Mintzlaff in Saudi to Assess Red Bull Tensions

Mintzlaff’s Peace Mission at Red Bull, Honda Awaits Clarification


As the Saudi Arabian GP approaches, Red Bull faces an escalating internal power struggle, pitting its Thai and Austrian factions against each other in a battle that shows no signs of abating.

The dispute engulfing Red Bull and Christian Horner, unveiling the depth of a power struggle within Red Bull, is expected to continue throughout and beyond this weekend’s Saudi Arabian GP.

On one side of the divide stands Red Bull’s 51 percent Thai owner, led by Chalerm Yoovidhya, who rushed to Bahrain last weekend to back the embattled Horner.

However, on the other side of this apparent power struggle is the Austrian faction, the minority shareholders who actually run the energy drink company.

Backed by Jos Verstappen and Dr. Helmut Marko, they will enjoy their own board-level support in Jeddah this weekend, with the presence of Oliver Mintzlaff – the new co-CEO of Red Bull in charge of sports, appointed following the late 2022 death of Dietrich Mateschitz.

Since Mateschitz’s passing, transferring his 49 percent stake to his son Mark, the Austrian and Thai factions have seemingly struggled to cooperate – with Yoovidhya reportedly vetoing Austrian efforts to oust Horner.

Mintzlaff is thus expected in Saudi Arabia this weekend, possibly to ease tensions, but it’s highly unlikely that an amicable resolution will be found among all parties.

Jos Verstappen will not be in Jeddah due to a rally commitment, but – like much of the F1 world – he was in Dubai this week. As expected, the world champion Max Verstappen’s father did not invite Horner to his 52nd birthday party, but Marko was present, along with many other Red Bull Racing managers and engineers.

Horner, for his part, met with Max’s manager, Raymond Vermeulen. A source stated that the meeting, which included other senior Red Bull officials, “went well but yielded little.”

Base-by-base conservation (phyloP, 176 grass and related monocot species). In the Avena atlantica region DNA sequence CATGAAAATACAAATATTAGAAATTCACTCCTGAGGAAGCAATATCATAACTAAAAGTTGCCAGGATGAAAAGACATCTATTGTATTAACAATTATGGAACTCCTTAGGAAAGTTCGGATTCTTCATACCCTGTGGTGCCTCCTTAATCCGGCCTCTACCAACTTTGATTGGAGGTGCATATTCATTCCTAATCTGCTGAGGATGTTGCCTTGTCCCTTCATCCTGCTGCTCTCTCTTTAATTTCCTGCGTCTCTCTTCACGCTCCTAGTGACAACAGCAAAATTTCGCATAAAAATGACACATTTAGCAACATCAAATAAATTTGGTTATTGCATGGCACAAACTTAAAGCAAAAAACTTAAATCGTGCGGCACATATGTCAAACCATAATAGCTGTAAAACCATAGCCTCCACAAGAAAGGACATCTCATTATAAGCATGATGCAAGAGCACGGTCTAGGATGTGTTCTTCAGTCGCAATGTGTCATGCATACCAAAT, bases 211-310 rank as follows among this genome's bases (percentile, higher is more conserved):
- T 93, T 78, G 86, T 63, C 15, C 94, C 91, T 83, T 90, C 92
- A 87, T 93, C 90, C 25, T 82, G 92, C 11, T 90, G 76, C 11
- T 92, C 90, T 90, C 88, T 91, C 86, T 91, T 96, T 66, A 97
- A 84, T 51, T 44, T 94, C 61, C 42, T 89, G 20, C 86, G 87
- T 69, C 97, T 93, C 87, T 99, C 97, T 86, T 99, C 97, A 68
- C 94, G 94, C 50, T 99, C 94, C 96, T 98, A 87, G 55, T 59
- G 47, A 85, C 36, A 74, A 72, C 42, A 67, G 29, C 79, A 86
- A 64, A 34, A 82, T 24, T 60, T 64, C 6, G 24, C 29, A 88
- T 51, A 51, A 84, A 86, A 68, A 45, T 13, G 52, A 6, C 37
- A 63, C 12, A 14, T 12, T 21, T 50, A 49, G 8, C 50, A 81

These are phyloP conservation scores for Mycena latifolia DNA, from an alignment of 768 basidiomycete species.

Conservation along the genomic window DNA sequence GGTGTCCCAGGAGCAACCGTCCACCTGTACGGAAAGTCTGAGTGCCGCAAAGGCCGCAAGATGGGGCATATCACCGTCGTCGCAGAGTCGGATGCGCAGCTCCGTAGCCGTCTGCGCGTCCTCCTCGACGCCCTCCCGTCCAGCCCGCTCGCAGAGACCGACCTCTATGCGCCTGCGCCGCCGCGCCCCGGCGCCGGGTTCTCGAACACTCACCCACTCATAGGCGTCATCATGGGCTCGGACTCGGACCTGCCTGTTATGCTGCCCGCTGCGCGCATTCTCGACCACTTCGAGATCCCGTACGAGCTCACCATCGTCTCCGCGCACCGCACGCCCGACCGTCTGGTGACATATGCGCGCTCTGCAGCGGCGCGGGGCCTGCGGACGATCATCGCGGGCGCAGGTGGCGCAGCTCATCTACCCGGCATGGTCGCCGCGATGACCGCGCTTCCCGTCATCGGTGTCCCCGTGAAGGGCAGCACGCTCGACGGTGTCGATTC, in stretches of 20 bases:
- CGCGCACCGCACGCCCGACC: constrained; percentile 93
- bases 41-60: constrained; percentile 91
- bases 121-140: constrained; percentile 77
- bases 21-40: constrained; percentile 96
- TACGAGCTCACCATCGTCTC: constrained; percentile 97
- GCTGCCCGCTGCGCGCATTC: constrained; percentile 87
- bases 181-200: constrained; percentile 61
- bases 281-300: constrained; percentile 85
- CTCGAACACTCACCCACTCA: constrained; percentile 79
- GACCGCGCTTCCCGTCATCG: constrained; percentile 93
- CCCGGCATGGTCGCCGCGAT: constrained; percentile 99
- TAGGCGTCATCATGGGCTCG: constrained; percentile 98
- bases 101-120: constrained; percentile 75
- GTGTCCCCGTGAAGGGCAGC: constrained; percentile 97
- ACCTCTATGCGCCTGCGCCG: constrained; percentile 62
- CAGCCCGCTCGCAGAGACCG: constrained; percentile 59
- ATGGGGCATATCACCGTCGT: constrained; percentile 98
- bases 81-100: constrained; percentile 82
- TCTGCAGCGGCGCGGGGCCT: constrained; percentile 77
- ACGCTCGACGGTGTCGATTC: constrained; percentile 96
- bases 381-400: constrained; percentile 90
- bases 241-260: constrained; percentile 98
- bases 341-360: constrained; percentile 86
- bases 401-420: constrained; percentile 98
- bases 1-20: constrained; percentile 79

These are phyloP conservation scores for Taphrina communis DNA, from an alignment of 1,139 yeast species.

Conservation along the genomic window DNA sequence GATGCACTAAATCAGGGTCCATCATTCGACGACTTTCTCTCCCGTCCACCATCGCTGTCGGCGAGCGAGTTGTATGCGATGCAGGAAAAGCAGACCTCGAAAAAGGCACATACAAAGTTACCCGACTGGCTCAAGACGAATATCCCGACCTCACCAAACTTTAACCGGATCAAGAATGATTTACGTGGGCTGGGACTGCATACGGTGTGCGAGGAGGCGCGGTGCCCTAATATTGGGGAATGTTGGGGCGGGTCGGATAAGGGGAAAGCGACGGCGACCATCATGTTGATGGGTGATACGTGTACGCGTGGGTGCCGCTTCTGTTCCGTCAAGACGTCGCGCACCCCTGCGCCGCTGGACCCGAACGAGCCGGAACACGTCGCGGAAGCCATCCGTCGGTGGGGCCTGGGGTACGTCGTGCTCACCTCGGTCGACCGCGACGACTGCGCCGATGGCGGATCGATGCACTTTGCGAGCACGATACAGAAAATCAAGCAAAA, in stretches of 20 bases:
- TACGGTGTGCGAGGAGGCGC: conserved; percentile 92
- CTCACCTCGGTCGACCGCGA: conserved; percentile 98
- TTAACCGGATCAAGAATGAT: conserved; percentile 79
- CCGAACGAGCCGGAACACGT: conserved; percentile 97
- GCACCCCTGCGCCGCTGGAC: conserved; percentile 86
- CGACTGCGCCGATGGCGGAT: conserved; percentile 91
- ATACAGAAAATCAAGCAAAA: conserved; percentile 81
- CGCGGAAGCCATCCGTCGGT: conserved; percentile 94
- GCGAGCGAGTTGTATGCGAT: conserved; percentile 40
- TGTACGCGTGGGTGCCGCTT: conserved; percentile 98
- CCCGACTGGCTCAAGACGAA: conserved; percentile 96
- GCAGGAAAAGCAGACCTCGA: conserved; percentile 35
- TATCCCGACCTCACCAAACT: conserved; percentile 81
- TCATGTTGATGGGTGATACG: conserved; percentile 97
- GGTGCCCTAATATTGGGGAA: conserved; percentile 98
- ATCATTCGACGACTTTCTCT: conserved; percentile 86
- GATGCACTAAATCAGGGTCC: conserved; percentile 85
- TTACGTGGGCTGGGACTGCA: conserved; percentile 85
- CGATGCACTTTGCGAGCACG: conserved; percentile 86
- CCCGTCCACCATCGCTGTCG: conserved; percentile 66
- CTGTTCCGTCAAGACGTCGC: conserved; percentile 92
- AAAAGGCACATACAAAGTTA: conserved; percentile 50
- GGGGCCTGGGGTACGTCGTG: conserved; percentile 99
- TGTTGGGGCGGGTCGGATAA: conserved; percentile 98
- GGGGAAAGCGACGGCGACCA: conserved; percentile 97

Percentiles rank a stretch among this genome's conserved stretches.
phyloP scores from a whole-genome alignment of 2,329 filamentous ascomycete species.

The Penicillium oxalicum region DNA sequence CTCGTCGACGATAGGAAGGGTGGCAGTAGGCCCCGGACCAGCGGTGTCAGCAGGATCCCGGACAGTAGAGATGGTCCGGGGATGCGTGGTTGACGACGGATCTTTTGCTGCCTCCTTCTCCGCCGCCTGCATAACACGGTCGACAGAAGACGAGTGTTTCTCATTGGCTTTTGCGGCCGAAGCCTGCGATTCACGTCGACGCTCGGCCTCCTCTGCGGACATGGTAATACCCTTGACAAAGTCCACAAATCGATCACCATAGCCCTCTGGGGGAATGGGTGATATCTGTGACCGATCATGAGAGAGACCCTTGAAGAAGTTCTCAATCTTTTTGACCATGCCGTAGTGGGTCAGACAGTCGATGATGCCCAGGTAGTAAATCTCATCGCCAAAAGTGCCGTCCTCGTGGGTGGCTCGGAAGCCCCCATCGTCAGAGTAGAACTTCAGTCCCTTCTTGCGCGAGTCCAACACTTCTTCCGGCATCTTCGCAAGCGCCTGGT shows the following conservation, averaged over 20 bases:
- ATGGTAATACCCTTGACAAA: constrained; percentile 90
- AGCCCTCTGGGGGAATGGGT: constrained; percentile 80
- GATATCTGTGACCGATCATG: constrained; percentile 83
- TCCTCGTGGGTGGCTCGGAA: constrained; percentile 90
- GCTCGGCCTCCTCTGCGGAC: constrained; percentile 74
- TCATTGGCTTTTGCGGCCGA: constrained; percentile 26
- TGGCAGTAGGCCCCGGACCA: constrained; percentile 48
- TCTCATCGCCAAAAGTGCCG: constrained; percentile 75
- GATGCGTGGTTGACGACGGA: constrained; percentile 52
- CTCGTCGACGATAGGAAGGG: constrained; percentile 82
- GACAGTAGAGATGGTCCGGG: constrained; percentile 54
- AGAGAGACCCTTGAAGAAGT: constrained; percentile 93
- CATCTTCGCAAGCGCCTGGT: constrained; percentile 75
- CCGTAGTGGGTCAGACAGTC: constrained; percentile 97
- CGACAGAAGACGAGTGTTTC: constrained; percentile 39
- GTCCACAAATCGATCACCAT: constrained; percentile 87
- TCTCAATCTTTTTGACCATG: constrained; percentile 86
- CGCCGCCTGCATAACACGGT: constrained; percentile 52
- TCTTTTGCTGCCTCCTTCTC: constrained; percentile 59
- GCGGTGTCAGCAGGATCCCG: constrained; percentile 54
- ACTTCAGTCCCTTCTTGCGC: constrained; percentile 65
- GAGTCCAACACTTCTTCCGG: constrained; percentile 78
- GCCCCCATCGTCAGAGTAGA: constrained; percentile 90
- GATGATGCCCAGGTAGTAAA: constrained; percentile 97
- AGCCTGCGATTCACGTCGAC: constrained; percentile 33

The team’s engine partner for 2026, Ford, is publicly uncomfortable and angry about the Horner scandal, and even the existing supplier Honda now has concerns.

“We have not received any direct explanation from Red Bull on this matter,” stated Honda Racing Corporation (HRC) boss, Koji Watanabe.

“What we want is transparency. HRC also hopes that this issue will be resolved as soon as possible. We have an upcoming meeting, so I think we should mention it.”

Amid the turmoil, Dr. Helmut Marko insists that the current F1 team “continues to function well.”

“When it comes to the track, everyone is fully focused and knows what they need to do. All the disturbing noise is blocked out.”

Can the Austrian confirm if there’s a clause in Max Verstappen’s contract allowing him to leave if he decides to do so?

“I’m not going to comment on that. I maintain my ‘no comment!’ on this topic as well. The fact is, there’s a great trust bond between Max and me.”

“I won’t say anything about it until the matter is finalized.”

But wasn’t the matter already finalized?

“OK, then I misspoke. So, we’ll stick to ‘no comment!’.”

Regarding Gerhard Berger’s theory that sees Horner staying thanks to the Thais, potentially leading to Verstappen, Marko, and Newey leaving, Marko admits: “that’s an interesting variant!”

Mintzlaff in Saudi to Assess Red Bull Tensions. Mintzlaff in Saudi to Assess Red Bull Tensions

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